We have already noted the Church's claim to teach "in all its fulness every doctrine that men ought to be brought to know, and that regarding things visible and invisible, in heaven and on earth." During the Dark Ages it was too busy with other problems to be able to concern itself much with education. While there were sporadic attempts earlier, it was only during the eleventh and twelfth centuries that the Church turned more seriously to the problem of educating its members. This work was carried on primarily in the monastery and cathedral schools. But, because the monasteries of this time were mainly concerned with their own internal problems of reform, and because they were ill-equipped to take care of students who might not be monastically minded, the work of education fell mainly on such cathedral schools as those at Canterbury, Paris, Chartres, and Toledo. [excerpt]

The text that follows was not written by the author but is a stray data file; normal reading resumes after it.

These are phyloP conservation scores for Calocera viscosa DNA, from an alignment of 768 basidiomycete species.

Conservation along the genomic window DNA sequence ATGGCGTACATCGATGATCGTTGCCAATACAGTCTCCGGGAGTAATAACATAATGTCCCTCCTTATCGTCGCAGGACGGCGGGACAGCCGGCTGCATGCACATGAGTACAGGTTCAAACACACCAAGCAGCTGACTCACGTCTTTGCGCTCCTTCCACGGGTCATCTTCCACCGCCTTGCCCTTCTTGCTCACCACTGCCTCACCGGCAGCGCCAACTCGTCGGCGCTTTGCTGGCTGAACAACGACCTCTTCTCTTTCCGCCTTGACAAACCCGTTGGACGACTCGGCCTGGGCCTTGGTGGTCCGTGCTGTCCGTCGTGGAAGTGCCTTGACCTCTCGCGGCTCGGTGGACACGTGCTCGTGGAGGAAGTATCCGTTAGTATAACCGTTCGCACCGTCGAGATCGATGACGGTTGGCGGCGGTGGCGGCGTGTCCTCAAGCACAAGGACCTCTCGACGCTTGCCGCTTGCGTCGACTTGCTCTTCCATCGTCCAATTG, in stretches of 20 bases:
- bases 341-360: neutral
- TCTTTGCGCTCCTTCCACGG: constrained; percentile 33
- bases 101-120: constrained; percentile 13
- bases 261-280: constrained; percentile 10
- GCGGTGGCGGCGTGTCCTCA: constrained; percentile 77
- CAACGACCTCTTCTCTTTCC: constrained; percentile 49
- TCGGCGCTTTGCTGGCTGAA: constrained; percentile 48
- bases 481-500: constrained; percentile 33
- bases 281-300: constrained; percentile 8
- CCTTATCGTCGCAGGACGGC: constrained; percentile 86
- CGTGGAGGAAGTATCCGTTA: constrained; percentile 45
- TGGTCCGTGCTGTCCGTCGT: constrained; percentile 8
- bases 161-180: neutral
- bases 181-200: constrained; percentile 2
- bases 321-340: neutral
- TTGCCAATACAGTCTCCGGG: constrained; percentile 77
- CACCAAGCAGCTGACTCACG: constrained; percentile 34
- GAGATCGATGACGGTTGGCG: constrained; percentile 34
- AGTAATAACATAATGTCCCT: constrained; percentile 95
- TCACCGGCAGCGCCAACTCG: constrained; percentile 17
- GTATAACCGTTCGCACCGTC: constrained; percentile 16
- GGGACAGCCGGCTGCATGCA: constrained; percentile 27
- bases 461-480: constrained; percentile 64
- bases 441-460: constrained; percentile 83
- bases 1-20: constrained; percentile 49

Some material in the original text is restricted by copyright. Here are links to earlier editions or translations of the same material:
This is the publisher's version of the work. This publication appears in Gettysburg College's institutional repository by permission of the copyright owner for personal use, not for redistribution.
Bloom, Robert L. et al. "4. The Church's Bid for Intellectual Leadership. Pt. III: The Medieval Church." Ideas and Institutions of Western Man (Gettysburg College, 1958), 28-50.